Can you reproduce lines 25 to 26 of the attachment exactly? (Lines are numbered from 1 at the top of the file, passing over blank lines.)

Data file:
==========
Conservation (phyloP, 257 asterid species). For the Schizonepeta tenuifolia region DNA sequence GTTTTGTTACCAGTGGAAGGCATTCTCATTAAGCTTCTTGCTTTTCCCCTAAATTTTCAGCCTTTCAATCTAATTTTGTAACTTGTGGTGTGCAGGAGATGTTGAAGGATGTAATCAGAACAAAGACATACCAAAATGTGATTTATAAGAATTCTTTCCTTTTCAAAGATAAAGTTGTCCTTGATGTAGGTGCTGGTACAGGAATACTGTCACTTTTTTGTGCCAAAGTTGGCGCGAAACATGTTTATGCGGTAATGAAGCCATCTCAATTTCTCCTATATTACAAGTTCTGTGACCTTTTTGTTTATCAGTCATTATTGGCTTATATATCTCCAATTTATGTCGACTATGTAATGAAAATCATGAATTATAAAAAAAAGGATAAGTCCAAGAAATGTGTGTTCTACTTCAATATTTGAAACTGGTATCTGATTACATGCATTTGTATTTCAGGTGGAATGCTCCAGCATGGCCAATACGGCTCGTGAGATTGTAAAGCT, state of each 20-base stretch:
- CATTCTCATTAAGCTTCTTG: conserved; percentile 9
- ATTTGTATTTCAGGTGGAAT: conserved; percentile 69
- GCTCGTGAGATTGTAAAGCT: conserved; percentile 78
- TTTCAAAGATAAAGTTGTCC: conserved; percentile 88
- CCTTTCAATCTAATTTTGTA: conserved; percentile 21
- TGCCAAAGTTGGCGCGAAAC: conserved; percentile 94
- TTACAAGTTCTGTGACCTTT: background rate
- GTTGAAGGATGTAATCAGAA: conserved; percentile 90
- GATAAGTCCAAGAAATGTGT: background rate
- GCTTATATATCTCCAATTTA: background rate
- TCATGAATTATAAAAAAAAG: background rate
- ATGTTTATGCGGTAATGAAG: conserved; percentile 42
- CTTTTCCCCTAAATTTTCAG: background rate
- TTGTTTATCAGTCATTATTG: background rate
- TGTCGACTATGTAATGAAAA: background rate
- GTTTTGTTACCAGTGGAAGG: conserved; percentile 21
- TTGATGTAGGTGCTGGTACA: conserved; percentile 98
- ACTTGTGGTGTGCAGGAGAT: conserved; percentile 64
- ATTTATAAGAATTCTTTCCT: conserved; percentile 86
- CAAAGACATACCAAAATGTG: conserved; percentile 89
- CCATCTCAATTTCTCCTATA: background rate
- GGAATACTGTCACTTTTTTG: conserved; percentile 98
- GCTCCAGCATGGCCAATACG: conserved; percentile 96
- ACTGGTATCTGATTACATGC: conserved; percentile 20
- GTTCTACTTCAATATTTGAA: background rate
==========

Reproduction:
- ACTGGTATCTGATTACATGC: conserved; percentile 20
- GTTCTACTTCAATATTTGAA: background rate